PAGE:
Federal Fathers and Mothers

A Social History of the United States Indian Service, 1869-1933

By Cathleen D. Cahill

384 pp., 6.125 x 9.25, 23 halftones, 1 figs., 2 maps, notes, bibl., index

  • Paperback ISBN: 978-1-4696-0681-1
    Published: February 2013
  • E-book PDF ISBN: 979-8-8908-8318-6
    Published: June 2011
  • E-book EPUB ISBN: 978-0-8078-7773-9
    Published: June 2011

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Awards & distinctions

2011 Labriola Center American Indian National Book Award

Finalist, 2012 David J. Weber-Clements Prize, Western History Association

A 2011 Choice Outstanding Academic Title

Established in 1824, the United States Indian Service (USIS), now known as the Bureau of Indian Affairs, was the agency responsible for carrying out U.S. treaty and trust obligations to American Indians, but it also sought to "civilize" and assimilate them. In Federal Fathers and Mothers, Cathleen Cahill offers the first in-depth social history of the agency during the height of its assimilation efforts in the late nineteenth and early twentieth centuries. Cahill shows how the USIS pursued a strategy of intimate colonialism, using employees as surrogate parents and model families in order to shift Native Americans' allegiances from tribal kinship networks to Euro-American familial structures and, ultimately, the U.S. government.

Published in association with the William P. Clements Center for Southwest Studies at Southern Methodist University in Dallas, Texas

About the Author

Cathleen D. Cahill is associate professor of history at Penn State University.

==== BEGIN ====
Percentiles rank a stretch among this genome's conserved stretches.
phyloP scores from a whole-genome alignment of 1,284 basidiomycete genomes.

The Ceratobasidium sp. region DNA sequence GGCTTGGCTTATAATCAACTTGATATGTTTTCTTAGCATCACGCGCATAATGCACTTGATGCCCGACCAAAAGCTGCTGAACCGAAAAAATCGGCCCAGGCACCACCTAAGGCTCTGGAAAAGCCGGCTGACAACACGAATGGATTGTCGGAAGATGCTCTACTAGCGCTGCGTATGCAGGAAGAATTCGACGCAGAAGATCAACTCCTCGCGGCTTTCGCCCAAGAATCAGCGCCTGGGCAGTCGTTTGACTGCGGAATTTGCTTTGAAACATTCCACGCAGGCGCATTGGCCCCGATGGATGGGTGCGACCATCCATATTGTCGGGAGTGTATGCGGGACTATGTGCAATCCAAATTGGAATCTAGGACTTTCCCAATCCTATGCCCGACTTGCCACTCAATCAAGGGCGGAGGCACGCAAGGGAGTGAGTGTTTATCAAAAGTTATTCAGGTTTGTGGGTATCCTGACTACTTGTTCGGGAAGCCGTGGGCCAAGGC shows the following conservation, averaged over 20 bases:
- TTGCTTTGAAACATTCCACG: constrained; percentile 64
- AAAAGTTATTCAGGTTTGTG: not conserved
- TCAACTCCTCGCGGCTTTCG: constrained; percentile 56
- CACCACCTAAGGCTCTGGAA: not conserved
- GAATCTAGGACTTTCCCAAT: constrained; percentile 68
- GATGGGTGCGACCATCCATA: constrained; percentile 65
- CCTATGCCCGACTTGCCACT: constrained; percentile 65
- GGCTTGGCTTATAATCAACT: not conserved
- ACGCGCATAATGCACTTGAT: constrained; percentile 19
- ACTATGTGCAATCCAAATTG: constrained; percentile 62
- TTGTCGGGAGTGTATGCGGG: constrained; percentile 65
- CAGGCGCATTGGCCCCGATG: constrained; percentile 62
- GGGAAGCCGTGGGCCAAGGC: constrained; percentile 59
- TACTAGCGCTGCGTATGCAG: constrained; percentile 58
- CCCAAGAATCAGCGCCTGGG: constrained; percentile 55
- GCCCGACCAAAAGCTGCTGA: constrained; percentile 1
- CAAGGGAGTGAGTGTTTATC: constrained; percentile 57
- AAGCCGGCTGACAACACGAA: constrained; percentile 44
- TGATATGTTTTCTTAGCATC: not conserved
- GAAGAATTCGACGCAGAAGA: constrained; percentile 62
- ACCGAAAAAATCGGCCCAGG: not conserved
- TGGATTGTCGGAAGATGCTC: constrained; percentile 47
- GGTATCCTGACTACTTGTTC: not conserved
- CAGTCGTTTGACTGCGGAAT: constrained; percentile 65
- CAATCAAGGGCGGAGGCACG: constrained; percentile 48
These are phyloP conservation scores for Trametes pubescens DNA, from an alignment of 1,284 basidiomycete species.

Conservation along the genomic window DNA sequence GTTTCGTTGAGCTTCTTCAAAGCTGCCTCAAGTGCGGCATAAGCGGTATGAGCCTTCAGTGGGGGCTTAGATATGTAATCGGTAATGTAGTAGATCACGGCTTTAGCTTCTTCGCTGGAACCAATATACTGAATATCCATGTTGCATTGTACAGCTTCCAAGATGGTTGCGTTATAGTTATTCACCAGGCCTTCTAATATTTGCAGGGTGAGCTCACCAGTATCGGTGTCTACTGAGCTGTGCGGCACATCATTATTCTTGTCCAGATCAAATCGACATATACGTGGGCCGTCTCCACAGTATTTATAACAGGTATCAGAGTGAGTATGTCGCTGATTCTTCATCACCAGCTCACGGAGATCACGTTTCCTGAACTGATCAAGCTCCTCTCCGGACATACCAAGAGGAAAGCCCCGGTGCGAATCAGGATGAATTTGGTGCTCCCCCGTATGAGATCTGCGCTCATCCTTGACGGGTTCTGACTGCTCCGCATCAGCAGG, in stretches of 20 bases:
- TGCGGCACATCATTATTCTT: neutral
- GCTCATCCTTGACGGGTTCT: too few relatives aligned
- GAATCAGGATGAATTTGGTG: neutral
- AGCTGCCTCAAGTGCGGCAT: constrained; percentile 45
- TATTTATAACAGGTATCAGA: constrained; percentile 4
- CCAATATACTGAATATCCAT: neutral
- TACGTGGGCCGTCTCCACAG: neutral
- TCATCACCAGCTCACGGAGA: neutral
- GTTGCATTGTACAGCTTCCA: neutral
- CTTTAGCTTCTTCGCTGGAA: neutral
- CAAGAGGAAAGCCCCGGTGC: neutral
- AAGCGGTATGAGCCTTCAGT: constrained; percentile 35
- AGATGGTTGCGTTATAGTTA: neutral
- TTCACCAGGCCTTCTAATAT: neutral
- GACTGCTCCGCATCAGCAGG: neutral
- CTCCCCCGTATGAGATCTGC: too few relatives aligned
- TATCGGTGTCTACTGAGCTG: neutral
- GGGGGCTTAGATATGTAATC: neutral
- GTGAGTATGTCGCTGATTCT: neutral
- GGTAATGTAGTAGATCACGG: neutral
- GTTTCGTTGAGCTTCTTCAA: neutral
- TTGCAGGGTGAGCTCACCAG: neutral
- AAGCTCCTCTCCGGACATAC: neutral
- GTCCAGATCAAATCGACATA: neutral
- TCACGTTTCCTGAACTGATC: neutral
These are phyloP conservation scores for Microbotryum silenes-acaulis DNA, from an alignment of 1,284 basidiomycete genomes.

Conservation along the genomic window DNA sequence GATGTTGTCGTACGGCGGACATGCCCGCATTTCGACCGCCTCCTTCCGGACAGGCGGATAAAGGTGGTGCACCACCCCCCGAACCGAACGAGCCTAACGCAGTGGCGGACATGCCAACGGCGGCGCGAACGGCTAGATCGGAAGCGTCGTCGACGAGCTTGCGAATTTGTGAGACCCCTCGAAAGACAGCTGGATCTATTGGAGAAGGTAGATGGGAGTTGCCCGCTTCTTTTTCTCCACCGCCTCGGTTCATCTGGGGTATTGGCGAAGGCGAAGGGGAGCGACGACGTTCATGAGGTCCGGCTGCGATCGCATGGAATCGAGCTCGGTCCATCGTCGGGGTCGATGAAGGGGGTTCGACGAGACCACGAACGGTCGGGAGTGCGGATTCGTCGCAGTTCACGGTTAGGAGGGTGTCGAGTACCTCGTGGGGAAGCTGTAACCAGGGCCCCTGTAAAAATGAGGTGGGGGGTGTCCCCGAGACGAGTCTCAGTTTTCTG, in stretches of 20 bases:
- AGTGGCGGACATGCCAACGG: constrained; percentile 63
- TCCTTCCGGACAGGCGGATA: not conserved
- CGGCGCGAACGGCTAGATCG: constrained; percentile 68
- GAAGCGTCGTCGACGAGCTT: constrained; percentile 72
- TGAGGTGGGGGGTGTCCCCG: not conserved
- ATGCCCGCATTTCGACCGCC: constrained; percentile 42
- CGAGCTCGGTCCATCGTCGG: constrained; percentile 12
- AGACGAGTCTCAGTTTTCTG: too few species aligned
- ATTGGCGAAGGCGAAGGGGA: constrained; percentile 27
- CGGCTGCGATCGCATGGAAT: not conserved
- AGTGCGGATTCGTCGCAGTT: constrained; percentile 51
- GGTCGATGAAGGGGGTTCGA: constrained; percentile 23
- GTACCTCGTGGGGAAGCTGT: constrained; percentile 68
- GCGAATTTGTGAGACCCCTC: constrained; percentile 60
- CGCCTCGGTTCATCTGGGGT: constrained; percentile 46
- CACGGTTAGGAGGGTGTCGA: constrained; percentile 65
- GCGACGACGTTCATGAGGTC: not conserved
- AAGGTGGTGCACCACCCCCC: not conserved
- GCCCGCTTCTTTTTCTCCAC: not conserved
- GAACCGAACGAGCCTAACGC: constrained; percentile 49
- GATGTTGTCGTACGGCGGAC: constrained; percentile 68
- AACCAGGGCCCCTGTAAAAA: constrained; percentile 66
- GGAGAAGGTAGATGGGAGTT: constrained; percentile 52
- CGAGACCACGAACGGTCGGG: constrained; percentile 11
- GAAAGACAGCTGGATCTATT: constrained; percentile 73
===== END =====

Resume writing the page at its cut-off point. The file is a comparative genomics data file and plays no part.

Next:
For more information about Cathleen D. Cahill, visit the Author Page.


"Cahill offers the first in-depth social history of the agency during the height of its assimilation efforts."--McCormick Messenger

"A social history in the best sense of the term."--New Books Network

"Cahill's work is perceptive and astute . . .[and] offers uncommon insights into myriad other topics."--Journal of Interdisciplinary History

"A major contribution to our understanding of how gender and ethnicity shaped Indian affairs in this era. The book is well written and deeply researched, and it gives readers a sophisticated and informed account of an era that remains understudied."--North Carolina Historical Review

"A new perspective on Indian-U.S. relations during the nineteenth and twentieth centuries. . . . An essential library addition for all scholars of federal policy and colonialism."--Western Historical Quarterly

"A groundbreaking account."--Ethnohistory

Multimedia & Links

Read an excerpt from the book and a guest post from the author at the UNC Press blog.